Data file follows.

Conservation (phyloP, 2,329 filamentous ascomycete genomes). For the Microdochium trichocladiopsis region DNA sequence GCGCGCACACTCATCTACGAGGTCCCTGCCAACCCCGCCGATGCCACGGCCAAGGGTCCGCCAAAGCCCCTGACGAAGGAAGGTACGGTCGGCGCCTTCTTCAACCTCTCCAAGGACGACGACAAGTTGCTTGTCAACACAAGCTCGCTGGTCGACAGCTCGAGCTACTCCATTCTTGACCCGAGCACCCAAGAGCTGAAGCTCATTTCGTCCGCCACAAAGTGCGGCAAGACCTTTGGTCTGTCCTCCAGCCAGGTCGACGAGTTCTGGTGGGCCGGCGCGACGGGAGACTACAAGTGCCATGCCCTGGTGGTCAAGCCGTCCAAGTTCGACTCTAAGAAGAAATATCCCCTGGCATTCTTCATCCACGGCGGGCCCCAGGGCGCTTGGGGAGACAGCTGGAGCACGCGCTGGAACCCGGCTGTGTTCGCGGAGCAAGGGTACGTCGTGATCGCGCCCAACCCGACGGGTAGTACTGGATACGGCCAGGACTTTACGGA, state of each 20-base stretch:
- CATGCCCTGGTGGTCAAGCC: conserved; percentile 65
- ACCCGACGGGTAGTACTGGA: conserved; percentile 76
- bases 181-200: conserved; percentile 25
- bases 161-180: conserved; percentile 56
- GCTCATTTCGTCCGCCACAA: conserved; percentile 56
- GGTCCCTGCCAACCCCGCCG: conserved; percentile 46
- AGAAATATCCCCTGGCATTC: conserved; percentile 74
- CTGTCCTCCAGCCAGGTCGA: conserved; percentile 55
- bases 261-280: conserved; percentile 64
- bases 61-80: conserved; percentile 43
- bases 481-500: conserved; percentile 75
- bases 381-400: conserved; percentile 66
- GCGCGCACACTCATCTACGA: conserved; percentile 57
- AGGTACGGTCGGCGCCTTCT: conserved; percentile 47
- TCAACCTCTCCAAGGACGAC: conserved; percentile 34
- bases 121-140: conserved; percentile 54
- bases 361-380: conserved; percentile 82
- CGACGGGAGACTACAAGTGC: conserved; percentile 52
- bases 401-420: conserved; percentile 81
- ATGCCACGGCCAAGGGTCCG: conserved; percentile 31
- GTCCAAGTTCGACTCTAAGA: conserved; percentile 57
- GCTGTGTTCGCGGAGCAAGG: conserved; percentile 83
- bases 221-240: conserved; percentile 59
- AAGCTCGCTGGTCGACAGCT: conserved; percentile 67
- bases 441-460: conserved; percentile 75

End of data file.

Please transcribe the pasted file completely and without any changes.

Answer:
Conservation (phyloP, 2,329 filamentous ascomycete genomes). For the Microdochium trichocladiopsis region DNA sequence GCGCGCACACTCATCTACGAGGTCCCTGCCAACCCCGCCGATGCCACGGCCAAGGGTCCGCCAAAGCCCCTGACGAAGGAAGGTACGGTCGGCGCCTTCTTCAACCTCTCCAAGGACGACGACAAGTTGCTTGTCAACACAAGCTCGCTGGTCGACAGCTCGAGCTACTCCATTCTTGACCCGAGCACCCAAGAGCTGAAGCTCATTTCGTCCGCCACAAAGTGCGGCAAGACCTTTGGTCTGTCCTCCAGCCAGGTCGACGAGTTCTGGTGGGCCGGCGCGACGGGAGACTACAAGTGCCATGCCCTGGTGGTCAAGCCGTCCAAGTTCGACTCTAAGAAGAAATATCCCCTGGCATTCTTCATCCACGGCGGGCCCCAGGGCGCTTGGGGAGACAGCTGGAGCACGCGCTGGAACCCGGCTGTGTTCGCGGAGCAAGGGTACGTCGTGATCGCGCCCAACCCGACGGGTAGTACTGGATACGGCCAGGACTTTACGGA, state of each 20-base stretch:
- CATGCCCTGGTGGTCAAGCC: conserved; percentile 65
- ACCCGACGGGTAGTACTGGA: conserved; percentile 76
- bases 181-200: conserved; percentile 25
- bases 161-180: conserved; percentile 56
- GCTCATTTCGTCCGCCACAA: conserved; percentile 56
- GGTCCCTGCCAACCCCGCCG: conserved; percentile 46
- AGAAATATCCCCTGGCATTC: conserved; percentile 74
- CTGTCCTCCAGCCAGGTCGA: conserved; percentile 55
- bases 261-280: conserved; percentile 64
- bases 61-80: conserved; percentile 43
- bases 481-500: conserved; percentile 75
- bases 381-400: conserved; percentile 66
- GCGCGCACACTCATCTACGA: conserved; percentile 57
- AGGTACGGTCGGCGCCTTCT: conserved; percentile 47
- TCAACCTCTCCAAGGACGAC: conserved; percentile 34
- bases 121-140: conserved; percentile 54
- bases 361-380: conserved; percentile 82
- CGACGGGAGACTACAAGTGC: conserved; percentile 52
- bases 401-420: conserved; percentile 81
- ATGCCACGGCCAAGGGTCCG: conserved; percentile 31
- GTCCAAGTTCGACTCTAAGA: conserved; percentile 57
- GCTGTGTTCGCGGAGCAAGG: conserved; percentile 83
- bases 221-240: conserved; percentile 59
- AAGCTCGCTGGTCGACAGCT: conserved; percentile 67
- bases 441-460: conserved; percentile 75